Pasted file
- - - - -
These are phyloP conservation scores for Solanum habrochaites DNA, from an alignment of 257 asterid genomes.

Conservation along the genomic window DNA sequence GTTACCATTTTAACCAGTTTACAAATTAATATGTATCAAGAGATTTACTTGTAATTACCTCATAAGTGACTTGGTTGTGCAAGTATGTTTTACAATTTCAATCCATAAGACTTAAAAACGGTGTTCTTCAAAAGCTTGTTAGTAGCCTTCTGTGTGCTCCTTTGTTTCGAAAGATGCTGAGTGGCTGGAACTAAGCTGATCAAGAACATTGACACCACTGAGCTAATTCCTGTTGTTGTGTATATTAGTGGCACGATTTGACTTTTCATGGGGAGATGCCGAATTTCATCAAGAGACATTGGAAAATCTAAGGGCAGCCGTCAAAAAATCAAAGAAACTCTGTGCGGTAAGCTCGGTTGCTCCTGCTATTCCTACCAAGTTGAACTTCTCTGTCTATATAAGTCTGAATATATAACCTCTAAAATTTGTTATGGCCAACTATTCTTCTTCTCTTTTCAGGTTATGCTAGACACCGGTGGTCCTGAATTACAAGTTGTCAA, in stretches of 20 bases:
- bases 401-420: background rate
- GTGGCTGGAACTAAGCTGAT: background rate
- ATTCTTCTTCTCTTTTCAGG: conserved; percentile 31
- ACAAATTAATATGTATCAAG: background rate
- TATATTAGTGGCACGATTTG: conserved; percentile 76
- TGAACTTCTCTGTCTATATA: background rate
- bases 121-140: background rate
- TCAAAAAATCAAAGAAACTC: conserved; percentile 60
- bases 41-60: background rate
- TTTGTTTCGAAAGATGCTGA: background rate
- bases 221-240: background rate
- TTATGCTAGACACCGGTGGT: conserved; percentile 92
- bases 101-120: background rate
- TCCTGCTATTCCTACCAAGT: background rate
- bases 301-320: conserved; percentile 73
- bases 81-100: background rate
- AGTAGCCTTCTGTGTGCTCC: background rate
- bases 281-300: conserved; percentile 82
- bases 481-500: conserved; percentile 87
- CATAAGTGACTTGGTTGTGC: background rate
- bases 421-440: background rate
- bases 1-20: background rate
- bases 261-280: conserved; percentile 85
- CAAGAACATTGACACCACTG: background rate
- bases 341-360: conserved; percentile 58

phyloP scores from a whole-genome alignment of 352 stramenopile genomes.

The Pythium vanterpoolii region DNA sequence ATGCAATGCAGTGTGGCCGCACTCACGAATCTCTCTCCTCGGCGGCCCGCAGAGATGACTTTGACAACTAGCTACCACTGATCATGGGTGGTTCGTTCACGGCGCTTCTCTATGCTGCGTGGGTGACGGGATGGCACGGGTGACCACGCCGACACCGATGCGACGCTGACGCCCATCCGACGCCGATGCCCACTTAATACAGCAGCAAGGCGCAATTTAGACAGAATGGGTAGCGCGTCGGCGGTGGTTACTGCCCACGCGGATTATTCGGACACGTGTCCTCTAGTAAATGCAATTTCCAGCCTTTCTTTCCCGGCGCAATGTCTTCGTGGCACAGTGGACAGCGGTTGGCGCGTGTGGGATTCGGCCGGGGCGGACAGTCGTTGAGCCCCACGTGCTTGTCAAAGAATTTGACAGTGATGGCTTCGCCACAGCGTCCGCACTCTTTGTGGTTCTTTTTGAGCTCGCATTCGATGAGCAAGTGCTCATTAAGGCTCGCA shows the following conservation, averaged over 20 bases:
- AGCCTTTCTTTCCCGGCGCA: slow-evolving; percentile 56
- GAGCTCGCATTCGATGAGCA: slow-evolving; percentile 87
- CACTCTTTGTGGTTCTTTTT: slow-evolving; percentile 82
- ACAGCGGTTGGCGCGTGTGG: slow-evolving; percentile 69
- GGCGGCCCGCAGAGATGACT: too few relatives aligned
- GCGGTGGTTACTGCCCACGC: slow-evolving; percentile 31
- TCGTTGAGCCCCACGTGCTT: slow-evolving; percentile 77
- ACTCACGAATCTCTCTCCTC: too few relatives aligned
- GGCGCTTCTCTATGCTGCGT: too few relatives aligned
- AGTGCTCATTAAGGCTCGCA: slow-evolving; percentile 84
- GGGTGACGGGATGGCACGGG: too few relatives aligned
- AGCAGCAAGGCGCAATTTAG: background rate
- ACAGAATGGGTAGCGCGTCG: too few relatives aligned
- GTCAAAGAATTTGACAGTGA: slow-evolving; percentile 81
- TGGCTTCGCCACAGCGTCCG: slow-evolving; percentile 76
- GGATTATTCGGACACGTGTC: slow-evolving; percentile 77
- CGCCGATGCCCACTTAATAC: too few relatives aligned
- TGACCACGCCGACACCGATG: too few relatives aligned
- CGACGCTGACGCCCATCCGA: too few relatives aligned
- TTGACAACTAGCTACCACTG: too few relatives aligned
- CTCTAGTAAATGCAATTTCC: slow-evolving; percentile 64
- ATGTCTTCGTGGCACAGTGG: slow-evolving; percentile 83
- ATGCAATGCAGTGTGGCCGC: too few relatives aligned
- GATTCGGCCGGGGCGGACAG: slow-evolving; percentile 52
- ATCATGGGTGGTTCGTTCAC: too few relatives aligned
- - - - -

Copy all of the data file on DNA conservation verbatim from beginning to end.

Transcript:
These are phyloP conservation scores for Solanum habrochaites DNA, from an alignment of 257 asterid genomes.

Conservation along the genomic window DNA sequence GTTACCATTTTAACCAGTTTACAAATTAATATGTATCAAGAGATTTACTTGTAATTACCTCATAAGTGACTTGGTTGTGCAAGTATGTTTTACAATTTCAATCCATAAGACTTAAAAACGGTGTTCTTCAAAAGCTTGTTAGTAGCCTTCTGTGTGCTCCTTTGTTTCGAAAGATGCTGAGTGGCTGGAACTAAGCTGATCAAGAACATTGACACCACTGAGCTAATTCCTGTTGTTGTGTATATTAGTGGCACGATTTGACTTTTCATGGGGAGATGCCGAATTTCATCAAGAGACATTGGAAAATCTAAGGGCAGCCGTCAAAAAATCAAAGAAACTCTGTGCGGTAAGCTCGGTTGCTCCTGCTATTCCTACCAAGTTGAACTTCTCTGTCTATATAAGTCTGAATATATAACCTCTAAAATTTGTTATGGCCAACTATTCTTCTTCTCTTTTCAGGTTATGCTAGACACCGGTGGTCCTGAATTACAAGTTGTCAA, in stretches of 20 bases:
- bases 401-420: background rate
- GTGGCTGGAACTAAGCTGAT: background rate
- ATTCTTCTTCTCTTTTCAGG: conserved; percentile 31
- ACAAATTAATATGTATCAAG: background rate
- TATATTAGTGGCACGATTTG: conserved; percentile 76
- TGAACTTCTCTGTCTATATA: background rate
- bases 121-140: background rate
- TCAAAAAATCAAAGAAACTC: conserved; percentile 60
- bases 41-60: background rate
- TTTGTTTCGAAAGATGCTGA: background rate
- bases 221-240: background rate
- TTATGCTAGACACCGGTGGT: conserved; percentile 92
- bases 101-120: background rate
- TCCTGCTATTCCTACCAAGT: background rate
- bases 301-320: conserved; percentile 73
- bases 81-100: background rate
- AGTAGCCTTCTGTGTGCTCC: background rate
- bases 281-300: conserved; percentile 82
- bases 481-500: conserved; percentile 87
- CATAAGTGACTTGGTTGTGC: background rate
- bases 421-440: background rate
- bases 1-20: background rate
- bases 261-280: conserved; percentile 85
- CAAGAACATTGACACCACTG: background rate
- bases 341-360: conserved; percentile 58

phyloP scores from a whole-genome alignment of 352 stramenopile genomes.

The Pythium vanterpoolii region DNA sequence ATGCAATGCAGTGTGGCCGCACTCACGAATCTCTCTCCTCGGCGGCCCGCAGAGATGACTTTGACAACTAGCTACCACTGATCATGGGTGGTTCGTTCACGGCGCTTCTCTATGCTGCGTGGGTGACGGGATGGCACGGGTGACCACGCCGACACCGATGCGACGCTGACGCCCATCCGACGCCGATGCCCACTTAATACAGCAGCAAGGCGCAATTTAGACAGAATGGGTAGCGCGTCGGCGGTGGTTACTGCCCACGCGGATTATTCGGACACGTGTCCTCTAGTAAATGCAATTTCCAGCCTTTCTTTCCCGGCGCAATGTCTTCGTGGCACAGTGGACAGCGGTTGGCGCGTGTGGGATTCGGCCGGGGCGGACAGTCGTTGAGCCCCACGTGCTTGTCAAAGAATTTGACAGTGATGGCTTCGCCACAGCGTCCGCACTCTTTGTGGTTCTTTTTGAGCTCGCATTCGATGAGCAAGTGCTCATTAAGGCTCGCA shows the following conservation, averaged over 20 bases:
- AGCCTTTCTTTCCCGGCGCA: slow-evolving; percentile 56
- GAGCTCGCATTCGATGAGCA: slow-evolving; percentile 87
- CACTCTTTGTGGTTCTTTTT: slow-evolving; percentile 82
- ACAGCGGTTGGCGCGTGTGG: slow-evolving; percentile 69
- GGCGGCCCGCAGAGATGACT: too few relatives aligned
- GCGGTGGTTACTGCCCACGC: slow-evolving; percentile 31
- TCGTTGAGCCCCACGTGCTT: slow-evolving; percentile 77
- ACTCACGAATCTCTCTCCTC: too few relatives aligned
- GGCGCTTCTCTATGCTGCGT: too few relatives aligned
- AGTGCTCATTAAGGCTCGCA: slow-evolving; percentile 84
- GGGTGACGGGATGGCACGGG: too few relatives aligned
- AGCAGCAAGGCGCAATTTAG: background rate
- ACAGAATGGGTAGCGCGTCG: too few relatives aligned
- GTCAAAGAATTTGACAGTGA: slow-evolving; percentile 81
- TGGCTTCGCCACAGCGTCCG: slow-evolving; percentile 76
- GGATTATTCGGACACGTGTC: slow-evolving; percentile 77
- CGCCGATGCCCACTTAATAC: too few relatives aligned
- TGACCACGCCGACACCGATG: too few relatives aligned
- CGACGCTGACGCCCATCCGA: too few relatives aligned
- TTGACAACTAGCTACCACTG: too few relatives aligned
- CTCTAGTAAATGCAATTTCC: slow-evolving; percentile 64
- ATGTCTTCGTGGCACAGTGG: slow-evolving; percentile 83
- ATGCAATGCAGTGTGGCCGC: too few relatives aligned
- GATTCGGCCGGGGCGGACAG: slow-evolving; percentile 52
- ATCATGGGTGGTTCGTTCAC: too few relatives aligned